It’s been nice to see the sun at last, hasn’t it?
I’ve finally been able to get out into the garden and start clearing the weeds that went absolutely crazy in May.
It seemed like I turned my back for five minutes and then everything was 6ft high. I must have taken to the tip at least a dozen garden bags filled with nettles and brambles, and I have the scars to prove it…
It brings to mind a poem called Garden Waste, by the late, great Les Barker, which I would love to reproduce in full here because a) it encapsulates perfectly my experiences, and b) the printers are breathing down my neck again and it’d fill a bit of column space. But the poem is way too long and an extract wouldn’t do it justice, so you’ll have to check out the original online.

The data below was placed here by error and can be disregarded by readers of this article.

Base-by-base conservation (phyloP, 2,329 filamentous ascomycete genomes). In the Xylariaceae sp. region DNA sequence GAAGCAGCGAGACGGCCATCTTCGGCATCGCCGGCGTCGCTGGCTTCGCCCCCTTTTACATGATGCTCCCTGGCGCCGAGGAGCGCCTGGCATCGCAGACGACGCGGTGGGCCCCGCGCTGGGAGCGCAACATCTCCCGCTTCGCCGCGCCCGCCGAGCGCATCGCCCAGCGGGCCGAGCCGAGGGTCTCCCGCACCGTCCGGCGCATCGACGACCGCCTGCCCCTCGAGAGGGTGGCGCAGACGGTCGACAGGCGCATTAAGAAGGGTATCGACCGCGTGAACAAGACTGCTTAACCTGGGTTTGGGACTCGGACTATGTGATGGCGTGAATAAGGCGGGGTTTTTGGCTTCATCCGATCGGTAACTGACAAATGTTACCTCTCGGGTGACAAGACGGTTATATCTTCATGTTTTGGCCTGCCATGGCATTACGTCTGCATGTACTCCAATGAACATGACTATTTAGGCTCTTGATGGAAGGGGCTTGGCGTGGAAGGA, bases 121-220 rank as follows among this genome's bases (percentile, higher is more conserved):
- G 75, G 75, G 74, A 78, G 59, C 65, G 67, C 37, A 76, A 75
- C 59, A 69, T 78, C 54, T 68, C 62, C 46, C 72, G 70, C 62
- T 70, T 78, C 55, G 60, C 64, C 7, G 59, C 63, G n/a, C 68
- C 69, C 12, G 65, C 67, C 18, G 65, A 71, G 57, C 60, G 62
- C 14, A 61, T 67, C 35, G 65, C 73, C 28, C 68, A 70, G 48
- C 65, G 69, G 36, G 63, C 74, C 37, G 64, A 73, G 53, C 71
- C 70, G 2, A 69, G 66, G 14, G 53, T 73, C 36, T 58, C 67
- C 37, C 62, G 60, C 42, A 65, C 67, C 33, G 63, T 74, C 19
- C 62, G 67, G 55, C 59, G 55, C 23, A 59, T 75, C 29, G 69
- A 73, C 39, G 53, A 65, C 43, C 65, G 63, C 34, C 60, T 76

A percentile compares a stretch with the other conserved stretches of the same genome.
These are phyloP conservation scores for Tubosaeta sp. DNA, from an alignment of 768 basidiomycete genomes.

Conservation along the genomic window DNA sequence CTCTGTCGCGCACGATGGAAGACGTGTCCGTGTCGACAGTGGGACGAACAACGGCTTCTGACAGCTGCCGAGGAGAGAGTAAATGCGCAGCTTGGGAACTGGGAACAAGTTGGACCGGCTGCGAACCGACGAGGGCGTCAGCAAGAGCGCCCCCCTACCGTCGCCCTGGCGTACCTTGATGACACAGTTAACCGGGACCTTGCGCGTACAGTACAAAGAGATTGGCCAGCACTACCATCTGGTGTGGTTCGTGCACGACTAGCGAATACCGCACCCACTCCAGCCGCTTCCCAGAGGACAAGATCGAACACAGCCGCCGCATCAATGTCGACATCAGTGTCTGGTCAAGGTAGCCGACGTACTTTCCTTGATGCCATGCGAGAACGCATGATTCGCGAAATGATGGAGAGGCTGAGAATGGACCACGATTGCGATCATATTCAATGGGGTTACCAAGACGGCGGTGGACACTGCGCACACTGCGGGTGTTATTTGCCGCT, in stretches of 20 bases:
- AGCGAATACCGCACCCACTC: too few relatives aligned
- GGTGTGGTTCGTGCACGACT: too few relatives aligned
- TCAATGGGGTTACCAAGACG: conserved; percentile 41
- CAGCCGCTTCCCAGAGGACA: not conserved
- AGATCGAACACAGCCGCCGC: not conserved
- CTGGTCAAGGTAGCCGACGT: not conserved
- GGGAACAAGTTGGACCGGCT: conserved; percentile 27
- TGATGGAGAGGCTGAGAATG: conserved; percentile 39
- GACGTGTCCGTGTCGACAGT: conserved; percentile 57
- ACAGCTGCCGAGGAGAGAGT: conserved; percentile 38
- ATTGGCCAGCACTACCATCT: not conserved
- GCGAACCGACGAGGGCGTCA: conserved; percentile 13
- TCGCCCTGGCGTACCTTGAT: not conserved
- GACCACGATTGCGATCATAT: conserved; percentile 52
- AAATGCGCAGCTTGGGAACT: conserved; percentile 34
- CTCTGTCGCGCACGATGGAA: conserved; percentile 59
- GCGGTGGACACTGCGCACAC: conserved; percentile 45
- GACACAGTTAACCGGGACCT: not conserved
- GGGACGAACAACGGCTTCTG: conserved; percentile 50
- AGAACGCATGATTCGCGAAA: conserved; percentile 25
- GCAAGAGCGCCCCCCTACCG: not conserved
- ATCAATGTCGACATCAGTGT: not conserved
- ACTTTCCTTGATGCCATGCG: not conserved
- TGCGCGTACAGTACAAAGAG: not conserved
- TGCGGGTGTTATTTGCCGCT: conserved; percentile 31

I don’t know if it’s because we’re rural that we are completely beset by brambles popping up in every border, but it’s an excuse I like to bring out. I mean, I love the fruits they bear (and don’t get me started on the brambles/ blackberries north-south divide), but boy, the plants they grow on are vicious.
I’ve long accepted, though, that they are a part of my garden and I just have to try to hack them down now and again to keep them at bay, and not lose too much sleep over them. Everything looks great, from a distance, and anyway, a weed is just a plant in the wrong place, as they say. There’s just perhaps a few too many of them.
But ever since Monty Don said, “Don’t be too tidy” in the garden for the sake of our wildlife, I think Him Indoors would say I have taken that rather too literally…